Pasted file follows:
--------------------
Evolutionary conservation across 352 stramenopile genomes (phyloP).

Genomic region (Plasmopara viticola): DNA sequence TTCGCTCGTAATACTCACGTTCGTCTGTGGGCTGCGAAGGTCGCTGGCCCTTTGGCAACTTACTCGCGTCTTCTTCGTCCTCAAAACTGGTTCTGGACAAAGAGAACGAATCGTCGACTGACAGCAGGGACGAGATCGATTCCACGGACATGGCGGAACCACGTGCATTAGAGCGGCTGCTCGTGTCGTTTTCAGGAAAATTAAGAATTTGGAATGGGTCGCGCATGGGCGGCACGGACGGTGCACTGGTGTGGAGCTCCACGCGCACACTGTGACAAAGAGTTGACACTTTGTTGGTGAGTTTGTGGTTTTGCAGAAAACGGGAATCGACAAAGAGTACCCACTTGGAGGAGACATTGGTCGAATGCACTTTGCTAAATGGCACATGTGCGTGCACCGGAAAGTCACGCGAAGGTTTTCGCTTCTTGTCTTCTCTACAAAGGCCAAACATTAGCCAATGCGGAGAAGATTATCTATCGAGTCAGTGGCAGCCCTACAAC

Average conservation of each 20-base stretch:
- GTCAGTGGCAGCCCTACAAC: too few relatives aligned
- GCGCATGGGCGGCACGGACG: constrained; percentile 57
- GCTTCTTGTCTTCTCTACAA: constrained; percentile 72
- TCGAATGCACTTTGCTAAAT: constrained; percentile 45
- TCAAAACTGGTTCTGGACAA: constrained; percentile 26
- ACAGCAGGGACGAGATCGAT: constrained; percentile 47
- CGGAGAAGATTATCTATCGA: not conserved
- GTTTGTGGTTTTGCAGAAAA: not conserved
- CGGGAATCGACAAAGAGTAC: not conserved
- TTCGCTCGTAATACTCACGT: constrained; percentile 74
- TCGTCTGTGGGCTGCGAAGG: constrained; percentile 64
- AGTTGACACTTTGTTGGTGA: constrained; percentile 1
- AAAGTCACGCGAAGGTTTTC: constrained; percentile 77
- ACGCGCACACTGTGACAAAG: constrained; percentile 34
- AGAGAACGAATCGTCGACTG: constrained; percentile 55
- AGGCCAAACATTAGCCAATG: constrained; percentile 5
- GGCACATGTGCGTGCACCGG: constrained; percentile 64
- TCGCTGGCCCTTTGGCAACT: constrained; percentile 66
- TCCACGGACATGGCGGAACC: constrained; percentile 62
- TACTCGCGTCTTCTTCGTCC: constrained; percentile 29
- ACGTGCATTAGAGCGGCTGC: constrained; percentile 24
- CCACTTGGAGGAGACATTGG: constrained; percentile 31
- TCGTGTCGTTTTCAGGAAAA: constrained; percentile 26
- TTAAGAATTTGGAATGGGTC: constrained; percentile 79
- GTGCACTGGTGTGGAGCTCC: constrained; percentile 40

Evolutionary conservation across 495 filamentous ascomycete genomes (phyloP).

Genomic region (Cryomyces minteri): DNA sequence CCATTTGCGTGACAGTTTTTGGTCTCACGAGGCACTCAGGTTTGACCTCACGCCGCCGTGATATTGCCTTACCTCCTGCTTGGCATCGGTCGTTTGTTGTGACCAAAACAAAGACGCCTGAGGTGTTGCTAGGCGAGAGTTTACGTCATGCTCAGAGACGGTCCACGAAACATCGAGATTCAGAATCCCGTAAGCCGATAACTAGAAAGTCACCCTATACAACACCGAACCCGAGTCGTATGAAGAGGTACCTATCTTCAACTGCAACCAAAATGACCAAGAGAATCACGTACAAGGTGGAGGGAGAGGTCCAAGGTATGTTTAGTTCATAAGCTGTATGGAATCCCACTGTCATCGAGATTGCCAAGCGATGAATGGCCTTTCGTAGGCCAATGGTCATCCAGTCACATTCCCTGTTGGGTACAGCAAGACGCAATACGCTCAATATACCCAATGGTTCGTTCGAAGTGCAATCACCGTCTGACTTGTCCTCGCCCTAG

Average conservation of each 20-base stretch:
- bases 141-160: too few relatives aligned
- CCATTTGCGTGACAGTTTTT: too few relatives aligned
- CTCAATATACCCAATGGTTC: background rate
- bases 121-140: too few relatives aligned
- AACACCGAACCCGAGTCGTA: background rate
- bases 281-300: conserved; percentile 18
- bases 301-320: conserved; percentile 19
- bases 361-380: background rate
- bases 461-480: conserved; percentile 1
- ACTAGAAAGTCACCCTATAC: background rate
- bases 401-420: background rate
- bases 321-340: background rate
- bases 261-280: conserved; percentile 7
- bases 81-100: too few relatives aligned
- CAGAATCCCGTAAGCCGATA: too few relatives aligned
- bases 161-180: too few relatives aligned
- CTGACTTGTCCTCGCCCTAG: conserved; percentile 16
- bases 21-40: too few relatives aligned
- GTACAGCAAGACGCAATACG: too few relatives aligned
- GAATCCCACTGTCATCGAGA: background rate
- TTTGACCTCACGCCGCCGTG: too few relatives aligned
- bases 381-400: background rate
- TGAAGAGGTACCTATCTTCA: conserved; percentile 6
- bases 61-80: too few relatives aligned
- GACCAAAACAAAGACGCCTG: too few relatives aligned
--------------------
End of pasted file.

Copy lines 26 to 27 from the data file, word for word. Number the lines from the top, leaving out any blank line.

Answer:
- TCGTGTCGTTTTCAGGAAAA: constrained; percentile 26
- TTAAGAATTTGGAATGGGTC: constrained; percentile 79